Basic fibroblast growth factor (FGF-2) could promote proliferation of bone marrow derived stromal cells (BMSCs) and adipose derived-stromal cells (ASCs) in vitro. FGF-2 was reported to have contrasting effects on osteogenic differentiation of ASCs/BMSCs by inhibiting osteogenesis related gene expression in vitro. In this study, we examined and evaluated effects of FGF-2 on cell proliferation, osteogenic relative gene expression, and mineralization of mouse ASC/BMSC culture at different time-points. The osteogenic potential of FGF-2 on cultured BMSCs and ASCs when the growth factor was present in the culture medium for 3 days at different time points or for 7 days was different. The results of this study indicated that FGF-2 supplementation in the culture medium at as late as day 3 resulted in more mineralization in BMSCs, but a lesser effect of FGF-2 on osteoblastic differentiation of ASCs was noted.
A bone defect was created at the center of a rat calvaria. Autologous bone and dentinal granules with autologous bone were transplanted. All specimens were evaluated microradiographically and histologically. CT revealed no difference in the amount of hard tissue between the autologous bone and dentinal granules with autologous bone group 4, 6, and 8 weeks post-surgery. Tissue analysis of the dentinal granules with autologous bone group, 8 weeks post-surgery, revealed that the transplanted autologous bone granules were entirely replaced with the new bone. Meanwhile, about a quarter of the added dentinal granules remained as dentinal granules with autologous bone, and the rest were replaced with autologous bone. In addition, the diameter of the dentin granules decreased with time. Therefore, the addition of dentinal granules to autogenous bone grafts does not inhibit replacement of the new bone and imparts bone regeneration ability to autologous bone grafts for a prolonged period of time.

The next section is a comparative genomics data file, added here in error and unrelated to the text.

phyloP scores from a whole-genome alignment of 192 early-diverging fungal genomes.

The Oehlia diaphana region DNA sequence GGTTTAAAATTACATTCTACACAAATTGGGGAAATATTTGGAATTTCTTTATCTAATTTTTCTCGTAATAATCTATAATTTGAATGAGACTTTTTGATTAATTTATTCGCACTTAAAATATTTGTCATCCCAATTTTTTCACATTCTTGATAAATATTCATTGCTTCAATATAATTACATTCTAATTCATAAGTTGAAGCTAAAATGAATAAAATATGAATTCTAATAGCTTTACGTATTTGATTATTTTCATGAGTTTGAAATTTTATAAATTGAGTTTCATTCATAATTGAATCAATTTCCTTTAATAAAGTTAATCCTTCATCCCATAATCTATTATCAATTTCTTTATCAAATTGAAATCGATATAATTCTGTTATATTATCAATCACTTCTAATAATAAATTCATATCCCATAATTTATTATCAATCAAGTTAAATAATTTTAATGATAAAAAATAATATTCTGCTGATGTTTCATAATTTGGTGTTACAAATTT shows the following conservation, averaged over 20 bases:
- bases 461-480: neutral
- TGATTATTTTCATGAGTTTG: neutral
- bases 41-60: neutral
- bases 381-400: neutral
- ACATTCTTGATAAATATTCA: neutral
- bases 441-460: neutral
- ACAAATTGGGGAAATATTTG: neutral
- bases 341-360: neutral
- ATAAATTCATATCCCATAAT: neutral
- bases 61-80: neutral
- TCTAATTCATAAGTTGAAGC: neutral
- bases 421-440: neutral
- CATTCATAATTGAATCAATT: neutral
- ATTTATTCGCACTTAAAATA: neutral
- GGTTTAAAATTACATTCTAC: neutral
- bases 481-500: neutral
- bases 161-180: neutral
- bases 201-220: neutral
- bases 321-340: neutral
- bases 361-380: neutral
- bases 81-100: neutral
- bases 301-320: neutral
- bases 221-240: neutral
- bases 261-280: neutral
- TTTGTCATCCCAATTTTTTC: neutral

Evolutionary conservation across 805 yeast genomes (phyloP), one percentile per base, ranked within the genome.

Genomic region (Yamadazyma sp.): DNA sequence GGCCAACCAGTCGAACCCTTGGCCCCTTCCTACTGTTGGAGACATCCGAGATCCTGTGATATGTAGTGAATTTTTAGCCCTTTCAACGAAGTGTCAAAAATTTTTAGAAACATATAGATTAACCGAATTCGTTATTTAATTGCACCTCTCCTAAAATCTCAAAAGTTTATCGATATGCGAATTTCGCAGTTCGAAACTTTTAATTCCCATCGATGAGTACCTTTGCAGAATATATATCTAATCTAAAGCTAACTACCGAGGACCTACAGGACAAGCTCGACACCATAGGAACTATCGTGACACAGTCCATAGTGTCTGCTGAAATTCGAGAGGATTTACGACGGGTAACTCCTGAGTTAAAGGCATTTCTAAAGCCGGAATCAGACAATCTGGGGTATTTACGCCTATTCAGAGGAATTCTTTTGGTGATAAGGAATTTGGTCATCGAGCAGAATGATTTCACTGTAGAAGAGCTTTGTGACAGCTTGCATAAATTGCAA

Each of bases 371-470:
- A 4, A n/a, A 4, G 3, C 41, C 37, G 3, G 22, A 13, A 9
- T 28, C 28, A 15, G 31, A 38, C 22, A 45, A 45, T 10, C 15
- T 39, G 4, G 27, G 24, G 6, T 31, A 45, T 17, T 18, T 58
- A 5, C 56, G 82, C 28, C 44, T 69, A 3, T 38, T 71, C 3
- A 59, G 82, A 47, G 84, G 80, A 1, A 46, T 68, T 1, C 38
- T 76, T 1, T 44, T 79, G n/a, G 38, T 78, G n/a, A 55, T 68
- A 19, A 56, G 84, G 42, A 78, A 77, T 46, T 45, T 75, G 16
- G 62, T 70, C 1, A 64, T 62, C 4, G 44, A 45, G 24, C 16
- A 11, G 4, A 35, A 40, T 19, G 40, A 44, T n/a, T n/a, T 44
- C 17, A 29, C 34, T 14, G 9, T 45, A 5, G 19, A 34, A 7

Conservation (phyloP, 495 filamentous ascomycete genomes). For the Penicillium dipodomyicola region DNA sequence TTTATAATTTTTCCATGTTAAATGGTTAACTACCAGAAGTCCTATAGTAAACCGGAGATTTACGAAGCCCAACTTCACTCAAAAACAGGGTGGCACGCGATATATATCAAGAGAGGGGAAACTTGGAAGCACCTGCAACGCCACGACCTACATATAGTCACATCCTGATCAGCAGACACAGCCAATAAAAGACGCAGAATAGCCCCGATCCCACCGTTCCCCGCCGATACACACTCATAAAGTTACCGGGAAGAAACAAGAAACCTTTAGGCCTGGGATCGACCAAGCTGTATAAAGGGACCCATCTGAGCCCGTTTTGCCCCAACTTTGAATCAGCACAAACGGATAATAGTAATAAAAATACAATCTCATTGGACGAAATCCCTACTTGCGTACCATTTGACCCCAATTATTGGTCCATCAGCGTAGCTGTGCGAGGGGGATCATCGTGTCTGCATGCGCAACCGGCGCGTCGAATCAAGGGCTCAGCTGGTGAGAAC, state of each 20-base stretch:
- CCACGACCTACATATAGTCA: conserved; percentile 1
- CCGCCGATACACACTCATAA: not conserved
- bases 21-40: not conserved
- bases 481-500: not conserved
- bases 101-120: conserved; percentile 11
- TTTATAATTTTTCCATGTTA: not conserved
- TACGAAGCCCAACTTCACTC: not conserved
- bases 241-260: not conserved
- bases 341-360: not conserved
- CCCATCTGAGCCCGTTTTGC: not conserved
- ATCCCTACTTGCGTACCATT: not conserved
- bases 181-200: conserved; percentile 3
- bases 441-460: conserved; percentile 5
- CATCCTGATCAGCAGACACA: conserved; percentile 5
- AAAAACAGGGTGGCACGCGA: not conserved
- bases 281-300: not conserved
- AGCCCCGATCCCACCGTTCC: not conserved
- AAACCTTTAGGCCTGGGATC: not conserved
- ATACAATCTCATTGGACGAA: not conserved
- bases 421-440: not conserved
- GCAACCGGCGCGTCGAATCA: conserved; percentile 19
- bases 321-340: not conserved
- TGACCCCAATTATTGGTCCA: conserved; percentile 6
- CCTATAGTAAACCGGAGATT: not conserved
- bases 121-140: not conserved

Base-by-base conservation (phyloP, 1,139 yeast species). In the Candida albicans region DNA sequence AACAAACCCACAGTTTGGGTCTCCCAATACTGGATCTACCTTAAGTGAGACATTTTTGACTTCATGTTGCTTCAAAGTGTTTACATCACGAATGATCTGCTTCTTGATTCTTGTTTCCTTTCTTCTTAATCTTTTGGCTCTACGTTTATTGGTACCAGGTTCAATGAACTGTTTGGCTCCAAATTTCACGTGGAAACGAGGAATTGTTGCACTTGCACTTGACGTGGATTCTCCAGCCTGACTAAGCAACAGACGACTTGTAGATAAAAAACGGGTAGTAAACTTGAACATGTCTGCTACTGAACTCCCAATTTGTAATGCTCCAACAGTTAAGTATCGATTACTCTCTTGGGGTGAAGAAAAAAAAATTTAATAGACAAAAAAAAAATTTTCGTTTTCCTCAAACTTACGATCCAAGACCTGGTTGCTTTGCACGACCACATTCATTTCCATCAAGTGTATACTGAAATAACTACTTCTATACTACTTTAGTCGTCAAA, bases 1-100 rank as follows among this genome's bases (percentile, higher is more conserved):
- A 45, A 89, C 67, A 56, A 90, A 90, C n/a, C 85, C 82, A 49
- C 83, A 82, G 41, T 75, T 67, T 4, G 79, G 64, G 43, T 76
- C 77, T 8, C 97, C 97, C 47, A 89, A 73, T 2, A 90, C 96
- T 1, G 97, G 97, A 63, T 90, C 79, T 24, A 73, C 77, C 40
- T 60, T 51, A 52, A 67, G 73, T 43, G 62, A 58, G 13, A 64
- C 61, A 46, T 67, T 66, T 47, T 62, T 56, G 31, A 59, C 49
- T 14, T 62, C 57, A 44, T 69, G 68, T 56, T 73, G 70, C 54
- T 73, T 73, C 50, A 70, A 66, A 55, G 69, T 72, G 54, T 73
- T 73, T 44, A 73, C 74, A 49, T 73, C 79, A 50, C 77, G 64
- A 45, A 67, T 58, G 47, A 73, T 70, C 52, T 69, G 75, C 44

The purpose of the present study was to investigate the effect of MatriStem derived from porcine bladder on reparative dentin formation and pulp inflammation in vivo compared with mineral trioxide aggregate and calcium hydroxide that have been used for vital pulp therapy. Exposed pulp tissue in the maxilla first molar of 8-week-old Wistar rats was covered with those materials. The rats were sacrificed 4 weeks after the operation. We performed histological examination of hematoxylin and eosin-stained sections of teeth that underwent direct pulp capping, followed by morphometric analysis of formed reparative dentin and evaluation of pulp inflammation. At 4 weeks, MatriStem formed highly compact, intensively reparative dentin with dentinal tubules. MatriStem induced less pulp inflammation than calcium hydroxide. This study suggests that MatriStem is a biocompatible, biodegradable, and bioactive material with growth factors such as bone morphogenetic proteins for dentin regeneration.
We herein report on the usefulness of short implants in the posterior mandibular region of a 51-year-old woman with chief complaint of untreated caries of the lower second molar on the left side. Implant surgery was performed using standard Astra Tech protocol. We determined the final drill diameter according to bone quality, and a 4.0×10-mm (diameter×length) implant was inserted into the left mandibular molar region. After 3 months of submerged healing, provisional, screw-retained, reinforced, acrylic restorations rigidly joining the implant were placed on the abutment. The occlusal surface was adjusted to be in slight contact with the opposite dentition. Four months after the placement of the provisional prosthesis, the implant was manually tested for stability, and a definitive metal–ceramic restoration rigidly joining the implant with occlusal surface in metal was embedded on the titanium- based abutment. There have been no serious problems for more than 5 years.